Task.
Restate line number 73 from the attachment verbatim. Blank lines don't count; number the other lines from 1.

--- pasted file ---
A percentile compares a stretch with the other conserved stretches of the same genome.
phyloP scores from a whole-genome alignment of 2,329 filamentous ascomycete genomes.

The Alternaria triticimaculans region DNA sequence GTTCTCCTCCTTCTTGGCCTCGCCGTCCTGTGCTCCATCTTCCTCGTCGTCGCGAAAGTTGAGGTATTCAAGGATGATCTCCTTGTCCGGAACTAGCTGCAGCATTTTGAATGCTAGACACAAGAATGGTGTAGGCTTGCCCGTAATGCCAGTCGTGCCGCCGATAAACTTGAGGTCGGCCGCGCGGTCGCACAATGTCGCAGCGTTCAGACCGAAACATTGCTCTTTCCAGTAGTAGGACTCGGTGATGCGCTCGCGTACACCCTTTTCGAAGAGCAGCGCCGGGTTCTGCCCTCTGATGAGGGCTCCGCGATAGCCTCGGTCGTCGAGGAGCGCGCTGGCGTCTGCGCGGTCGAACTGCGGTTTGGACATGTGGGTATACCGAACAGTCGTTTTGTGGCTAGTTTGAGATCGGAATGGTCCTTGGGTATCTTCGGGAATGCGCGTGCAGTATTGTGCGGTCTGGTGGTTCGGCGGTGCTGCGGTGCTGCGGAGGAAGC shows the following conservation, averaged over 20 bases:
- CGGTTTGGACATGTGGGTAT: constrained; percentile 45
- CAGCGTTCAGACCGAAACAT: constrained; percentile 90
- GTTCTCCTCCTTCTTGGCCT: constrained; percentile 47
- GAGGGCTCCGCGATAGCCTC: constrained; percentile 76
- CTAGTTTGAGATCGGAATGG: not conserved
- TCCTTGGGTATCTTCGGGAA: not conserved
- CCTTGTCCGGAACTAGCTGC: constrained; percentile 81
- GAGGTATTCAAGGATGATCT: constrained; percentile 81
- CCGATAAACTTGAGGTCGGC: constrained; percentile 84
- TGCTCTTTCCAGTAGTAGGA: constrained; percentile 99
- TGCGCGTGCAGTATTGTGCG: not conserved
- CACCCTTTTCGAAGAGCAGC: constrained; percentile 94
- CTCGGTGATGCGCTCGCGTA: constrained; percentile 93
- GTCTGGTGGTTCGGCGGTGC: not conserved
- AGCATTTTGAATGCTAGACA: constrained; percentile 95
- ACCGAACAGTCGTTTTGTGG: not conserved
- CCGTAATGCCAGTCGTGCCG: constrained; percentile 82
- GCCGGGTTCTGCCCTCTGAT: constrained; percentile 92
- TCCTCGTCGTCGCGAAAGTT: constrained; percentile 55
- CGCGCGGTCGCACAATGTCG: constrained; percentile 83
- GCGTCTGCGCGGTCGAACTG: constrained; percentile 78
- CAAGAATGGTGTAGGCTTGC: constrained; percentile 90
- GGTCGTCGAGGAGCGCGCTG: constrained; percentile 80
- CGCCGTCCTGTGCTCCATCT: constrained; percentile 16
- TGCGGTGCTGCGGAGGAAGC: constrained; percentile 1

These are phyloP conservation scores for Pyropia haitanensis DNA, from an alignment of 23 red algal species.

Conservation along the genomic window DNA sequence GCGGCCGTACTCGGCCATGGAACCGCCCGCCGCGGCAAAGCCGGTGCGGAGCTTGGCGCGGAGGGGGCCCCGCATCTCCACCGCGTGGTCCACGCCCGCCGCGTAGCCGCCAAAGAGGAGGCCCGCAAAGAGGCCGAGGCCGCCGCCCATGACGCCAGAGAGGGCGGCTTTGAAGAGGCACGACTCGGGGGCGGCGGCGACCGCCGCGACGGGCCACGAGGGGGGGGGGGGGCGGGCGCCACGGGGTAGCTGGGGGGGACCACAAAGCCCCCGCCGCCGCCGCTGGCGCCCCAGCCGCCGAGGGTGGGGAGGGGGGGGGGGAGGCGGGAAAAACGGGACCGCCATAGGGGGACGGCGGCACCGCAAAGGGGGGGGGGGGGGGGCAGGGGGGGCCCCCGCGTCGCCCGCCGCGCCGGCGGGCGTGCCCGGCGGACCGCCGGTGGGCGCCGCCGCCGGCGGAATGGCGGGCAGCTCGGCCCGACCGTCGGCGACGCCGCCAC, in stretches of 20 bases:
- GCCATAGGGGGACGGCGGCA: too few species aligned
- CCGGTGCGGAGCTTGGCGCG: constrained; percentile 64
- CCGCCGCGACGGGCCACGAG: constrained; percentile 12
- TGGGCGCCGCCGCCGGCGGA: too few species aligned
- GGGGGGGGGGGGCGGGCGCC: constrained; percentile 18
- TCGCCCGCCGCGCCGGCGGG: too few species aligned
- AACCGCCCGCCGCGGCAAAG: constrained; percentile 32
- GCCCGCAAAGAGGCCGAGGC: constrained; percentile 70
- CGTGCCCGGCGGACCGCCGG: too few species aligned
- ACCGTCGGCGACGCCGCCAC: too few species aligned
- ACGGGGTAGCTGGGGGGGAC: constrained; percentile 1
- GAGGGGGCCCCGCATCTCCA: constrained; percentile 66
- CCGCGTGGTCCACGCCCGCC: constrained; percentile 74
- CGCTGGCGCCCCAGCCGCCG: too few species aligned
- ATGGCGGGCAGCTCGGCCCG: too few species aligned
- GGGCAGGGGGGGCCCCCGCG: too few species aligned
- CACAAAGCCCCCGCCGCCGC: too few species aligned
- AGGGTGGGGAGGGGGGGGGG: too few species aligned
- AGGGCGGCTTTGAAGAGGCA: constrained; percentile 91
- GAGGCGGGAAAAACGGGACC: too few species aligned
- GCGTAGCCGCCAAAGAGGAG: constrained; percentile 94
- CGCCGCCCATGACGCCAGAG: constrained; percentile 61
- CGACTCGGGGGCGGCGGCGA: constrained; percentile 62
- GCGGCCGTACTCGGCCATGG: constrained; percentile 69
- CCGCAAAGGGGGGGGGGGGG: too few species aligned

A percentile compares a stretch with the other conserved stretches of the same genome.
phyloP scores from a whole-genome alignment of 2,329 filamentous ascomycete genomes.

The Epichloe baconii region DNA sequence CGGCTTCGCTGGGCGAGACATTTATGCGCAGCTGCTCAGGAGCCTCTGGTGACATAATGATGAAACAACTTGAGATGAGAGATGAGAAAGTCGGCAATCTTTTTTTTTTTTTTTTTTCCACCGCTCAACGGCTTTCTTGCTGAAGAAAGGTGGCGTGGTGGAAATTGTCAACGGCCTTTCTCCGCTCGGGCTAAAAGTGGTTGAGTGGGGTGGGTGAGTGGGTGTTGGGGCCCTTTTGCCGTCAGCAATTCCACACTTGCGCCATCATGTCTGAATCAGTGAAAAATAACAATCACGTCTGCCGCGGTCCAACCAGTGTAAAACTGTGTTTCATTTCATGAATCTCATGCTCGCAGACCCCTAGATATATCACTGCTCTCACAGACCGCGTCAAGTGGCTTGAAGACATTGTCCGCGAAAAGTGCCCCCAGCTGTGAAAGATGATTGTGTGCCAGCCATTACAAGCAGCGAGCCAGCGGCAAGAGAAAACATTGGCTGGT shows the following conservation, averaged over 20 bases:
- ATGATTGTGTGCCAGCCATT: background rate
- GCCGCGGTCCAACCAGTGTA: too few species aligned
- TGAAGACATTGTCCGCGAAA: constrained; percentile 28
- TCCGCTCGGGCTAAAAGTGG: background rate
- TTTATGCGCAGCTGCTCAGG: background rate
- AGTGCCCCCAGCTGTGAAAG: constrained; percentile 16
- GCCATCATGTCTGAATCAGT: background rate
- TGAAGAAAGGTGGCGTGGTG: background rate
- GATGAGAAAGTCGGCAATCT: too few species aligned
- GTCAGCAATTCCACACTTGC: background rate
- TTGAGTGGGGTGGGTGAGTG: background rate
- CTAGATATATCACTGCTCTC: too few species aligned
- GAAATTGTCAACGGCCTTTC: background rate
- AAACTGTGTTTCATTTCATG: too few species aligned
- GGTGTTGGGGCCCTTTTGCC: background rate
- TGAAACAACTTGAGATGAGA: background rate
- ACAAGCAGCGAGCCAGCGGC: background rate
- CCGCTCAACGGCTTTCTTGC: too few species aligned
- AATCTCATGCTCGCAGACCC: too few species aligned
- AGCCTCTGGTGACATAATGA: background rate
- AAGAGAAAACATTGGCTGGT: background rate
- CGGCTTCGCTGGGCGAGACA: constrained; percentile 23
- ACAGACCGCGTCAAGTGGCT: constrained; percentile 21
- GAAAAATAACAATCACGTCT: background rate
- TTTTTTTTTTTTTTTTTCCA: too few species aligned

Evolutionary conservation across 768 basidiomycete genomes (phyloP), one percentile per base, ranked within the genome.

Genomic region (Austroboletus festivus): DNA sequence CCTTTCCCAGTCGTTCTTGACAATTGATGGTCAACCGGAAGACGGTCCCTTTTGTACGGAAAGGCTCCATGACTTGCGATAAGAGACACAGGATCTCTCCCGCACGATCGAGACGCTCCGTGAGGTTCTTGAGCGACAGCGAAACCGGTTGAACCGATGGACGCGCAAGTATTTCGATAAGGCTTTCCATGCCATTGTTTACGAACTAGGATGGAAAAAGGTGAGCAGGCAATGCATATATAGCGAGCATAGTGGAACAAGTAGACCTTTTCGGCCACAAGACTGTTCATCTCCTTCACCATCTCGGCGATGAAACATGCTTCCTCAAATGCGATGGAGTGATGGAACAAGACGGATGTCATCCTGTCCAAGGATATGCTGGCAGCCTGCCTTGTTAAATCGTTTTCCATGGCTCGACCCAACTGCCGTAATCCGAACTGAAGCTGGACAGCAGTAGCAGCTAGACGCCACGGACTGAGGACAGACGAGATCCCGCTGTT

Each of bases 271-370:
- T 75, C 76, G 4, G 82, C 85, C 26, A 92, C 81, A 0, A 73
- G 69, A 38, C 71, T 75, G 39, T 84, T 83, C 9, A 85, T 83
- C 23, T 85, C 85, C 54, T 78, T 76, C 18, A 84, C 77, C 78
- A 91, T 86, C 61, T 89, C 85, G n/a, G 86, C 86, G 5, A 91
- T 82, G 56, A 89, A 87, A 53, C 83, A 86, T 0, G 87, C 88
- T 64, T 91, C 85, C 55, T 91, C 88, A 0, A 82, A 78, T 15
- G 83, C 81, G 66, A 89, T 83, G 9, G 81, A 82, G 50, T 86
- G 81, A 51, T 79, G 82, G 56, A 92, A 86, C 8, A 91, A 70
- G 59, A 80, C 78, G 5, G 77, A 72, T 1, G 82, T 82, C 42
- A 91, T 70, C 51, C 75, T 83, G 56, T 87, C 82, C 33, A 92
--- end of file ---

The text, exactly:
- GGTGTTGGGGCCCTTTTGCC: background rate